Tips for ADR Professionals on Increasing Access

As a dispute resolution professional offering services to the public, you can increase your ability to reach potentially underserved populations:

  • persons with disabilities;
  • low-income persons;
  • persons with limited English;

by considering some of the following practical steps.

  • Join the pro bono panel of the MD Directory of Dispute Resolution Professionals found on the Peoples Law Library website. The panel serves low income persons, particularly those who have been referred by non-profit legal services programs.
  • Volunteer with a community mediation center
  • Offer to travel to a variety of venues to conduct sessions.
  • Use (and publicize) a TTY (text telephone) device or the MD Relay Program to reach persons with disabilities.
  • Work with interpreters to increase access for persons with limited English proficiency or persons who are deaf or have speech or hearing impairments. If you are not fluent in the language of the parties, you may decide that you are not the most suitable ADR professional for a particular situation. However, there are situations in which the parties are comfortable in English but may need some additional clarification. The following are resources to consider.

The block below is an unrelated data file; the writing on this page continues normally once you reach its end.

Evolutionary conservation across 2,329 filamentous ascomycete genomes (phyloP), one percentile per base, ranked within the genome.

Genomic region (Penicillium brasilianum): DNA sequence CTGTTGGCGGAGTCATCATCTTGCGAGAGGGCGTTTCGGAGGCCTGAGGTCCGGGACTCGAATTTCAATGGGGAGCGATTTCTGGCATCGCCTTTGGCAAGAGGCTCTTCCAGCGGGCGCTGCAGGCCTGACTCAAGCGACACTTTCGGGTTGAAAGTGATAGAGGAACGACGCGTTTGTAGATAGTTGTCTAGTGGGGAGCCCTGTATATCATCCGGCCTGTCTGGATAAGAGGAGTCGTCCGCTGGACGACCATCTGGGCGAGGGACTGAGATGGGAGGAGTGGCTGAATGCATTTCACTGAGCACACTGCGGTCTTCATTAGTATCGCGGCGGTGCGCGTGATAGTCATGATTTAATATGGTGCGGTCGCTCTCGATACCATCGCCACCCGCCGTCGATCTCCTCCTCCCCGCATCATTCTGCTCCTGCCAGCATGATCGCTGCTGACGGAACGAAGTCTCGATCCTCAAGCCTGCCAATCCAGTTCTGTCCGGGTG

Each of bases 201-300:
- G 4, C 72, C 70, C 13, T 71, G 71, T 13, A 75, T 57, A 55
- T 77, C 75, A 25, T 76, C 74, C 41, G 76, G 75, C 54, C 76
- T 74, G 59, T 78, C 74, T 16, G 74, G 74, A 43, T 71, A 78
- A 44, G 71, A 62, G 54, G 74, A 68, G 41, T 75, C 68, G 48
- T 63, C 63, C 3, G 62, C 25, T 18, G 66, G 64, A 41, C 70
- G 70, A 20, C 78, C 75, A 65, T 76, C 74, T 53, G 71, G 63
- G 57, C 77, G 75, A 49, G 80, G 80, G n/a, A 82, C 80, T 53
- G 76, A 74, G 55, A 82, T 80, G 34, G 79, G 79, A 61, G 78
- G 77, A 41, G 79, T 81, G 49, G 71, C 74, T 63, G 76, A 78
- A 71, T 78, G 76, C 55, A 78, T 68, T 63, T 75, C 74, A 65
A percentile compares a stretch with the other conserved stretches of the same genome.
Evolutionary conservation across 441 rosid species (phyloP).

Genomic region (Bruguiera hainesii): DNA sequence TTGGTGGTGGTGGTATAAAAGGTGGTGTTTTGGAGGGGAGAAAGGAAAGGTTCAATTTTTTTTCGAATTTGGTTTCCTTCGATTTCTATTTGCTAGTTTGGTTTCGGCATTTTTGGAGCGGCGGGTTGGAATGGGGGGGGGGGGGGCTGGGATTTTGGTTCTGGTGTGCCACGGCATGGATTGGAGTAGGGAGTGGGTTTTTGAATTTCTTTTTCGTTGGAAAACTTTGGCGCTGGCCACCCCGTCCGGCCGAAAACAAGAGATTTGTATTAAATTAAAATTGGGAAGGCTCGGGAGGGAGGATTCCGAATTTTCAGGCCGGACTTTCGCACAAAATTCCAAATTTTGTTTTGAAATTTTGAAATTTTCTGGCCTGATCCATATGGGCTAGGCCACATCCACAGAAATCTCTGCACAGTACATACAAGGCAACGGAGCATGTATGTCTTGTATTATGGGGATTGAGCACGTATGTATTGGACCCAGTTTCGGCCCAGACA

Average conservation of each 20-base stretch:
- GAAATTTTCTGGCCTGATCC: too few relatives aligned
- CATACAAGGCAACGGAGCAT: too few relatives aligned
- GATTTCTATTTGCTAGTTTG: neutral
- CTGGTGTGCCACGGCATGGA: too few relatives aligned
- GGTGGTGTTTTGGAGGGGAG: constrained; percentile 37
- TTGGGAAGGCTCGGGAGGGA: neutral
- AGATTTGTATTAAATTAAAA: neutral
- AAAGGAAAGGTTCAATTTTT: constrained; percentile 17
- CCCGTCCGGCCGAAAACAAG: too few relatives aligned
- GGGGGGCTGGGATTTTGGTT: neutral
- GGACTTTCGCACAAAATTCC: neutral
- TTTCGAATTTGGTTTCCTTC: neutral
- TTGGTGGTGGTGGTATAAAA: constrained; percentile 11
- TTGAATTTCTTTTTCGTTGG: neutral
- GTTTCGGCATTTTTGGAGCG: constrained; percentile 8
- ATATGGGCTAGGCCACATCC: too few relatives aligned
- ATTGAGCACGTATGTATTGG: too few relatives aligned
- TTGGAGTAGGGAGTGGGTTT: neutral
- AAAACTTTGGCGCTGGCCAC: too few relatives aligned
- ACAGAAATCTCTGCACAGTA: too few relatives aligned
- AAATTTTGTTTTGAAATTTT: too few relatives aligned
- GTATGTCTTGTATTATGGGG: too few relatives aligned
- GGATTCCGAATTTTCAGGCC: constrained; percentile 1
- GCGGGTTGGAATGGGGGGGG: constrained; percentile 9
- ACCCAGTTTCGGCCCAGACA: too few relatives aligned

• Select a co-mediator who speaks the language. This Directory lists language competencies.
    • Contract with a trained interpreter. The Maryland Administrative Office of the Courts maintains a state list of interpreters. Contact Linda Etzold at (410) 260-1271.
  • Subscribe to a special Maryland contract for Language Line over-the-telephone interpretation services. for quick initial contacts. (It is generally too expensive for session work.)
  • Review your premises to make sure that they are accessible for persons with mobility impairments, including elders who do not use wheelchairs.
Is this legal advice?

This site offers legal information, not legal advice.  We make every effort to ensure the accuracy of the information and to clearly explain your options.  However we do not provide legal advice - the application of the law to your individual circumstances. For legal advice, you should consult an attorney.  The Maryland Thurgood Marshall State Law Library, a court-related agency of the Maryland Judiciary, sponsors this site.  In the absence of file-specific attribution or copyright, the Maryland Thurgood Marshall State Law Library may hold the copyright to parts of this website. You are free to copy the information for your own use or for other non-commercial purposes with the following language “Source: Maryland's People’s Law Library – © Maryland Thurgood Marshall State Law Library, 2020.”